Family of detained Jordanian in Philippines deny terror finance allegations

Family of detained Jordanian in Philippines deny terror finance allegations
Photo released by the Philippine National Police on Thursday for Jordanian citizen, Mahmoud Afif Abdeljalil. (Courtesy: Philippine National Police)
Updated 02 August 2019

Family of detained Jordanian in Philippines deny terror finance allegations

Family of detained Jordanian in Philippines deny terror finance allegations
  • Abdeljalil will be deported for being an illegal entrant, Philippine authorities say
  • No truth in claims of Abdeljalil being a henchman of Bin Laden’s brother-in-law, his counsel says

MANILA/ISLAMABAD: The Philippine government has taken into custody a 51-year-old Jordanian man accused of having ties with Al-Qaeda leader Osama bin Laden’s brother-in-law.

Mahmoud Afif Abdeljalil is also alleged to have provided funds to the Abu Sayyaf Group (ASG), authorities said on Thursday.

Immigration Commissioner Jaime Morente said that authorities are set to deport Abdeljalil, who has been in the government’s custody since his arrest on July 4 in Zamboanga City.

Abdeljalil is alleged to be the henchman of Mohammed Jamal Khalifa, who was also Bin Laden’s brother-in-law, and was killed in Madagascar in 2007, Morente said.

“We are going to deport him (Abdeljalil) for being an illegal entrant as he has no record of arrival, after he was arrested and deported in 2003 for being an undesirable alien,” Morente said.

However, sources at the Ministry of Foreign Affairs in Jordan told Arab News that Philippine authorities had not contacted them yet. “Maybe because the case is still under investigation,” a source said.

The Bureau of Immigration (BI) in Manila said in a statement on Thursday: “When he was arrested 16 years ago, authorities said the Jordanian served as the point man of Mohammed Jamal Khalifa.” Back then, Abdeljalil managed several charity organizations in Mindanao that allegedly funneled money to Al-Qaeda and the ASG.

Three years after Abdeljalil’s deportation in 2003, the Philippines’ Central Bank froze Khalifa’s bank accounts and financial assets to prevent funds from being laundered to terrorist groups.

Authorities also alleged that “even after Khalifa was killed in 2007, Abdeljalil continued to extend financial support to the ASG using several mosques and religious seminaries as fronts — which he built in the southern Philippines — and which received Al-Qaeda’s funding from abroad.”

In the same year, Abdeljalil returned to the country allegedly under a pseudonym using fake documents that enabled him to live in the Philippines.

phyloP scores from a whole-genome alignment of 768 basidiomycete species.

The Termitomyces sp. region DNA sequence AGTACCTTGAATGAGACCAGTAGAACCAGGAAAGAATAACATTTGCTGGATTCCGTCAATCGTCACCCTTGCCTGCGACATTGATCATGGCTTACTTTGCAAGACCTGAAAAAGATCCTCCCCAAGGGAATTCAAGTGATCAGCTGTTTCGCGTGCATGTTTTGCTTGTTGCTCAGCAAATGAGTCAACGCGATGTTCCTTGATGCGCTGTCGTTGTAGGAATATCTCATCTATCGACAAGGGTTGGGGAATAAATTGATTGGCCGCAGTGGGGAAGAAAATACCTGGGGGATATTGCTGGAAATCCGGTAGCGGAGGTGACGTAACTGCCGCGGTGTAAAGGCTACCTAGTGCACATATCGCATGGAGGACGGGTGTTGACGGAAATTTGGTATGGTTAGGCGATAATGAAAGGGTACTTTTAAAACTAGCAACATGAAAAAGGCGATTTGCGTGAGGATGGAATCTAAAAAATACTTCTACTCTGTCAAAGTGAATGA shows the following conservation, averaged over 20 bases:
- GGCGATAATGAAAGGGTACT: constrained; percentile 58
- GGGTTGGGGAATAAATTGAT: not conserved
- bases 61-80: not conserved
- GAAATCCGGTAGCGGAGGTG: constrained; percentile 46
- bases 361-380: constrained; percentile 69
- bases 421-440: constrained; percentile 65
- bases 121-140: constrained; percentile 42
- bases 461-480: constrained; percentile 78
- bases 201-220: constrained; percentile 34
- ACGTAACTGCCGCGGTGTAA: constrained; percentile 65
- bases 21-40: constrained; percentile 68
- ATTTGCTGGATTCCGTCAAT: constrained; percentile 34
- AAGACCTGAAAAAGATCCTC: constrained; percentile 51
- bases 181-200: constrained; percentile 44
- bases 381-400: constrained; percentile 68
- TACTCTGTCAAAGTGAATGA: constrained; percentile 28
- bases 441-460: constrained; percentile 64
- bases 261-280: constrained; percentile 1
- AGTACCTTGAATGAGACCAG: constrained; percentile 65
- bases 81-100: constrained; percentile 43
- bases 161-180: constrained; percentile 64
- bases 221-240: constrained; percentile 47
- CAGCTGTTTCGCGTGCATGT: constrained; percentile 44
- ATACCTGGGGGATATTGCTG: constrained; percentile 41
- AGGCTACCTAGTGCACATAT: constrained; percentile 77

Authorities started monitoring the Jordanian’s activities after he and his Algerian companion were flagged at a military checkpoint in Zamboanga in August last year.

“After months of intensive surveillance and case buildup, it was confirmed that (Abdeljalil) has been unlawfully staying in the country,” said Morente, who issued the mission order that led to the Jordanian’s recent arrest.

Abdeljalil’s legal counsel, attorney Bongabong, has denied the immigration officials’ allegations against the Jordanian.

“Everything that is printed (about Abdeljalil) is not true,” he told Arab News. Bongabong declined to give any further details.

Abdeljalil’s family also expressed shock at his detention.

“My father was called by police for questioning and then he was arrested,” said his son Salah Abdeljalil. He said that Abdeljalil is well-known in Zamboanga City and has a good record and good relations with local officials.

“He is a businessman who is into construction, well known and respected and he has not left the Philippines for the past 14 years, and he is living legally in the country. So we are really surprised and shocked that all those allegations have been levelled against him by the police,” Salah said.

Meanwhile, a close friend of Abdeljalil, requesting anonymity, told Arab News that he was cleared by the Jordanian intelligence after Philippine authorities deported him to Jordan in 2003.

“He remained in Jordan but because his family is in the Philippines and because of the market condition in Jordan, he moved (back) to Philippines again after he got a visa from the Philippines embassy in Jordan and with the approval of the Department of Foreign Affairs (DFA) in Manila,” said the friend who is based in Jordan.

Information obtained by Arab News shows that Abdeljalil is married to a Filipino, and his children are Filipino citizens. He is a contractor whose projects include development of subdivisions and construction of school buildings and mosques in Mindanao.